The audio experience was promising. The usual caveats of testing on a show floor apply, but from the few minutes I had with the iSine, I listened to some Miles Davis, and the plucked guitars of Daylight by Alison Krauss (the company’s demo music, not my choice). The picked strings in that bluegrass song were particularly crisp, clear and had an nice airy sound I’ve not really heard with most dynamic driver in-ears. In general, bass tones were subdued, but I didn’t get chance to pump any throbbing dance music through them, so we’ll wait and see.
Audeze is shipping two versions of the iSine, the difference is in the impedance which will be down to personal preference. There’s also the option to choose between a regular 3.5mm connector and one with a lightning adapter — something which will become much more common now it’s almost certain that Apple is axing the headphone jack on the iPhone. Perhaps more interesting is that Audeze also had a demo pair that connect directly to the Oculus Rift. The company had to design a proprietary connector, working with Oculus’ own bespoke technology, but you will be able to get an adapter to work with whichever set you buy, so it’s a nice bit of bonus functionality if you’re a Rift owner.
If you’re curious about the iSine, you’ll have to wait a month or so until it starts to ship, but for $399 you can pre-order a pair right now if you’re already sold on the idea.
We’re live all week from Berlin, Germany, for IFA 2016. Click here to catch up on all the news from the show.
Both President Obama and First Lady Michelle Obama spoke at the South by Southwest festival this year, and apparently they enjoyed it so much they’re bringing a mini version to the White House. The first-ever “South by South Lawn” will take place on October 3rd and will have the same three components SXSW is known for: Interactive, Film and Music.
The interactive portion of the day will feature panel discussions as well as booths featuring “new technology and innovations”, though the details on both aren’t too concrete yet. The White House says that the panels will include topics like “how to make change stick with organizers who are having an impact, as well as a discussion with influencers who are using their platforms to bring about positive change.”
The notion of change and inspiration appears to be the theme of the day — the musicians the White House is tapping for the event are said to be “using their music to inspire audiences.” It’ll be a mix of established and emerging performers, but again there aren’t any details on who exactly will be playing.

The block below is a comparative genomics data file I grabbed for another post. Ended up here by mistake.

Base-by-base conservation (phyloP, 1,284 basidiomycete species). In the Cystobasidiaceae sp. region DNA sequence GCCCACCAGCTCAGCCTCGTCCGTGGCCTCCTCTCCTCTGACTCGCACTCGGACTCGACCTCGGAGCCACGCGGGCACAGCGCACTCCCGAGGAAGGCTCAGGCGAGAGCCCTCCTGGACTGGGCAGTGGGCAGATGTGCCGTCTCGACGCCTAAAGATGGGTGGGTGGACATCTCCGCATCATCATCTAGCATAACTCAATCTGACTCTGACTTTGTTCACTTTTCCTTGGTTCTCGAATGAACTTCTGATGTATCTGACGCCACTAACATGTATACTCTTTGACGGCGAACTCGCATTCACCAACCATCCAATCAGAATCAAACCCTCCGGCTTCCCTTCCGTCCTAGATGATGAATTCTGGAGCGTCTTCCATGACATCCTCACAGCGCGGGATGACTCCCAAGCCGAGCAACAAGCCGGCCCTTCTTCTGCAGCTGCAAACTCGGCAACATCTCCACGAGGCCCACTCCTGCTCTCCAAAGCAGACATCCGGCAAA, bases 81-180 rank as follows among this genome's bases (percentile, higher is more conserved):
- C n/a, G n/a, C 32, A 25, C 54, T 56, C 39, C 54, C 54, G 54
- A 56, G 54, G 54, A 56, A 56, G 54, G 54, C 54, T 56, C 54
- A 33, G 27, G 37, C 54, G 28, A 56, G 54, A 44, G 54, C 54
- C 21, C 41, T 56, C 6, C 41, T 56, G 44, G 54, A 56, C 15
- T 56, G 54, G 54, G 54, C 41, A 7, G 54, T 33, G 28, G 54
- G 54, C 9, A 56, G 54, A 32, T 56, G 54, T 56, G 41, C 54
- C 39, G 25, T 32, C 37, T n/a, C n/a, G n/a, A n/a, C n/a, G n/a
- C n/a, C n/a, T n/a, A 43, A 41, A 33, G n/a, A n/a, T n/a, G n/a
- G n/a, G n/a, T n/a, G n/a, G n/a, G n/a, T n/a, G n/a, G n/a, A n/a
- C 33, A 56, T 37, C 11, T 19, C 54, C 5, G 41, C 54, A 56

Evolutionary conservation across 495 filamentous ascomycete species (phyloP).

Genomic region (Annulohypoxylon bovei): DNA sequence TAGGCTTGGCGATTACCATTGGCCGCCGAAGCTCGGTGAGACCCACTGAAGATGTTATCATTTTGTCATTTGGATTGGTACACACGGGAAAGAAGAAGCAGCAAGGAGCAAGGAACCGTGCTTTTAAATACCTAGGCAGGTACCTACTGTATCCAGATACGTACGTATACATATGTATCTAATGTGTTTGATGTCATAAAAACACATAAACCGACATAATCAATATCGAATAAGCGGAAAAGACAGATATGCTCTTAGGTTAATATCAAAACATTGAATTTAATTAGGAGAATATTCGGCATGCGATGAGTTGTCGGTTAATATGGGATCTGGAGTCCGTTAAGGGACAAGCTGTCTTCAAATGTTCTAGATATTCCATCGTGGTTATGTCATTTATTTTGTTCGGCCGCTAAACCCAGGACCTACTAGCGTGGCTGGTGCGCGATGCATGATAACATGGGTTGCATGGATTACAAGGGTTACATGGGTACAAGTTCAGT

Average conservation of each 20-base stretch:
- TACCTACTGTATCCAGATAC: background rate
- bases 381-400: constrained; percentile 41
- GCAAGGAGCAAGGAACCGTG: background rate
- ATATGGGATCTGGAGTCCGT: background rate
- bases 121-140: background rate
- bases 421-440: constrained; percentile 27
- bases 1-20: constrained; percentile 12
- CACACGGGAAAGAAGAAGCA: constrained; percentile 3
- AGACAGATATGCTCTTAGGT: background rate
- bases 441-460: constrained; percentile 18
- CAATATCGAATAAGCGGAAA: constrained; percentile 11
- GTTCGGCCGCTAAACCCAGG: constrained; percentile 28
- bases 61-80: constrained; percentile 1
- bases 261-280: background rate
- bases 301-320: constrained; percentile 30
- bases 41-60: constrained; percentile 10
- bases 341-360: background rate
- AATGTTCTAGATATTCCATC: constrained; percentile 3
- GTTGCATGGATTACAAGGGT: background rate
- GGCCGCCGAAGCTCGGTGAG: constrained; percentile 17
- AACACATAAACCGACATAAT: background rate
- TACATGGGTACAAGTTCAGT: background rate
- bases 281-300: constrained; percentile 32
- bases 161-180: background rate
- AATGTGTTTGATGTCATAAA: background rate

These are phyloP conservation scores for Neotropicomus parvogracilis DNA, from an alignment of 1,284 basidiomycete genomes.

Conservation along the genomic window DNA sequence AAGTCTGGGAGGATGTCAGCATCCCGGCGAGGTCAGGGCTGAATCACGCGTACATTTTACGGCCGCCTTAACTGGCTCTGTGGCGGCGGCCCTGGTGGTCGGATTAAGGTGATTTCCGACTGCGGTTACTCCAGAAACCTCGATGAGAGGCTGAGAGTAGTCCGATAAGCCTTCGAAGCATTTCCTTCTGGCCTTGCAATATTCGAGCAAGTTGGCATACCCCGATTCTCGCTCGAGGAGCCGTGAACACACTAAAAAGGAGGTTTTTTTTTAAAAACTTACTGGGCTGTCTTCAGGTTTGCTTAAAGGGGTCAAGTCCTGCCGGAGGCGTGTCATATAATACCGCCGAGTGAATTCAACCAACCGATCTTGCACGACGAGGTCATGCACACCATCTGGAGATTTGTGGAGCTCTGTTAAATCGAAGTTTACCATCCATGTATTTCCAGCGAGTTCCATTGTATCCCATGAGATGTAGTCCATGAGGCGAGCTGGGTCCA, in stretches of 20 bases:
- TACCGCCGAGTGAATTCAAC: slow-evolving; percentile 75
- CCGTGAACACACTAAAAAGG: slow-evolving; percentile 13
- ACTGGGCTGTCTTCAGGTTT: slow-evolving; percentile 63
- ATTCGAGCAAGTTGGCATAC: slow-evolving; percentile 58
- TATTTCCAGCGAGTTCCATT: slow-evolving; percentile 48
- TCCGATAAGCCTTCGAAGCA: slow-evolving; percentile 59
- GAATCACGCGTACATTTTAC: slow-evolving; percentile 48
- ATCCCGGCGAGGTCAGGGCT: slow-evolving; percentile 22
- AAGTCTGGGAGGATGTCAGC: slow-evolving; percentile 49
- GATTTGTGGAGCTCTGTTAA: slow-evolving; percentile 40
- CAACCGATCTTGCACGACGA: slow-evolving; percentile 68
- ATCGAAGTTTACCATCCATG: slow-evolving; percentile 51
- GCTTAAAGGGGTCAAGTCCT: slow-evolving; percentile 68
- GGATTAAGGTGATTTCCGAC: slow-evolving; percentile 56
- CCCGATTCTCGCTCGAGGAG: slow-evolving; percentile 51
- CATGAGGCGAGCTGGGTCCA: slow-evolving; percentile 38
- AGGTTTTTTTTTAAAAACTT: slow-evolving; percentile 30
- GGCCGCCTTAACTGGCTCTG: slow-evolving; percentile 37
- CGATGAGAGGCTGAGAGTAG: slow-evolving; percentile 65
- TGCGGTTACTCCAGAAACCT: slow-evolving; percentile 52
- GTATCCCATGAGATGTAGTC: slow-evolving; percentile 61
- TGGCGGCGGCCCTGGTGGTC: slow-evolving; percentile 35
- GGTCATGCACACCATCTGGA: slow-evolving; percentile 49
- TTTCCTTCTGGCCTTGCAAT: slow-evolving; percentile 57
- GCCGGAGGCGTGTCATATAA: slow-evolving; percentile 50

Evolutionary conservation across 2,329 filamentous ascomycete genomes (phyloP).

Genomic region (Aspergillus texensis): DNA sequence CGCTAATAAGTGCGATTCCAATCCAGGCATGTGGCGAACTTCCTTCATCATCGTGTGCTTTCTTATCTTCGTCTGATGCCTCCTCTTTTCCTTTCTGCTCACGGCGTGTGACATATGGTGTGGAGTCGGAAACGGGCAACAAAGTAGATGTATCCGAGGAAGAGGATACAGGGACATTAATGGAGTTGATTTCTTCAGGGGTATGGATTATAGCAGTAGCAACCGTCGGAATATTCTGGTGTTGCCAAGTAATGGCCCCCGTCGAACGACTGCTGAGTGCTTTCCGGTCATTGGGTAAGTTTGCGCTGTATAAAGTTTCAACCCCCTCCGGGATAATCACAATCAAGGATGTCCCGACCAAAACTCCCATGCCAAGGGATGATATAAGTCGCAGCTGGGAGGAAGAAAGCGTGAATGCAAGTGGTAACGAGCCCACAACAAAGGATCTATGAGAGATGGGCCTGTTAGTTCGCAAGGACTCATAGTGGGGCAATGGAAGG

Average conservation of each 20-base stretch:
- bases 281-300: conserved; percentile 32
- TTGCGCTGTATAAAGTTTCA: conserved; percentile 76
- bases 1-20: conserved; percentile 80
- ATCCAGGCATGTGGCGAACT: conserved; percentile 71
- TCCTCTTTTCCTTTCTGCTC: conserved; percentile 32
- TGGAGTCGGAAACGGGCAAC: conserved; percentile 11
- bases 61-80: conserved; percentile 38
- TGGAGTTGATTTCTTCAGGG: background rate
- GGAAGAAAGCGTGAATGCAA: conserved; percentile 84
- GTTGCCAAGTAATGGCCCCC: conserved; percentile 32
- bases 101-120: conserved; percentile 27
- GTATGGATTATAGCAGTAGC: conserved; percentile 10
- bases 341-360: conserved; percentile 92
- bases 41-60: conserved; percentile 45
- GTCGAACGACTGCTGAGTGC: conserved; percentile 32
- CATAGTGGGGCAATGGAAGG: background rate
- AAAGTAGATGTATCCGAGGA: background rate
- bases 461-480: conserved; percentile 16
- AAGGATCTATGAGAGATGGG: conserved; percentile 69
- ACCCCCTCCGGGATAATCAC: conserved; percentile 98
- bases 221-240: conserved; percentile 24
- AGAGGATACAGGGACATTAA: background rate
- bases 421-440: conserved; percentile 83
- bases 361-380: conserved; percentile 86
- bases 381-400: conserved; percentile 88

For film, the event will feature the 3rd annual White House Student Film Festival. The theme of the film festival this year was “The world I want to live in,” and more than 700 short films from K-12 students submitted entries this year. The South by South Lawn event will feature the official selections for the annual film festival and also include some of the filmmakers themselves.
Attendance at the event will naturally be limited — if you want to go, you’ll have to nominate yourself here (or hope someone else nominates you). It’s not clear what criteria the White House will use to select attendees, but it’s still worth a shot throwing your hat in the ring if you want to hang out at the White House for a day. Nominations will be accepted up until September 10th at 5PM, so don’t sit on this if you want a chance to go.
Source: The White House
A few years back, Alcatel surprised plenty of people by announcing its own smartwatch, the originally-named, uh, Watch. Now, the company has arrived at IFA 2016 with the follow up, that takes much of the same technology but puts it in far nicer clothes. The MoveTime WiFi uses the same basic operating system as the Watch, and has the same optical heart rate monitor, but gains a WiFi radio for better connectivity. The big selling point is the more mature case, and the new device looks a lot more mature, even if some of the original device’s uniqueness has been lost in the process.
Your eyes will be staring into a 1.39-inch, 400 x 400 AMOLED display that, in Alcatel’s ultra-dark booth, looked pretty good. I’m sure, however, that it’ll be worth checking this out in bright sunlight to see if it stands up in the real world. Tucked inside are both 802.11 b/g/n WiFi and Bluetooth 4.0 radios, although that’s pretty much expected at this point. Alcatel’s representatives did mention to us, however, that the MoveTime has a built-in speaker and microphone, enabling you to make calls (via your phone) while speaking into your wrist.
While the operating system remains the same, it’s had a makeover that brings it a lot closer to Android Wear in terms of style, if not specific details. Gone are the primary-colored icons in bright boxes that had a hint of Sesame Street about them. In comes smaller icons with text descriptors that you scroll through vertically, rather than horizontally.
MoveTime WiFi is the flagship in a series of Move-branded wearables, including a Fitbit-esque Moveband, Movetrack, a portable GPS tracker, and Move Track & Talk, a tracking smartwatch for kids. The series will become available in Europe towards the end of the month, although details about a US launch and pricing are thin on the ground. Given that Alcatel’s first-generation Watch retailed for $150, its likely replaement shouldn’t be too much more expensive. We just hope that the company has tidied up some of the flaws in its homebrew software that we found in our review.
We’re live all week from Berlin, Germany, for IFA 2016. Click here to catch up on all the news from the show.
Apple has quietly updated the radio section of Apple Music and iTunes with a few new pieces of artwork for stations like “Pop Workout,” “Dance,” and “Classical.” The new art can be seen within the radio tab of the Music app on iOS and iTunes on OS X.
Apple is expected to touch upon software updates coming to its mobile and desktop operating systems at its iPhone-centric event next Wednesday, September 7. These will include iOS 10 and macOS Sierra, both expected to launch alongside the so-called iPhone 7 and iPhone 7 Plus later this month with an all-new and revamped Apple Music app.
Tag: Apple Music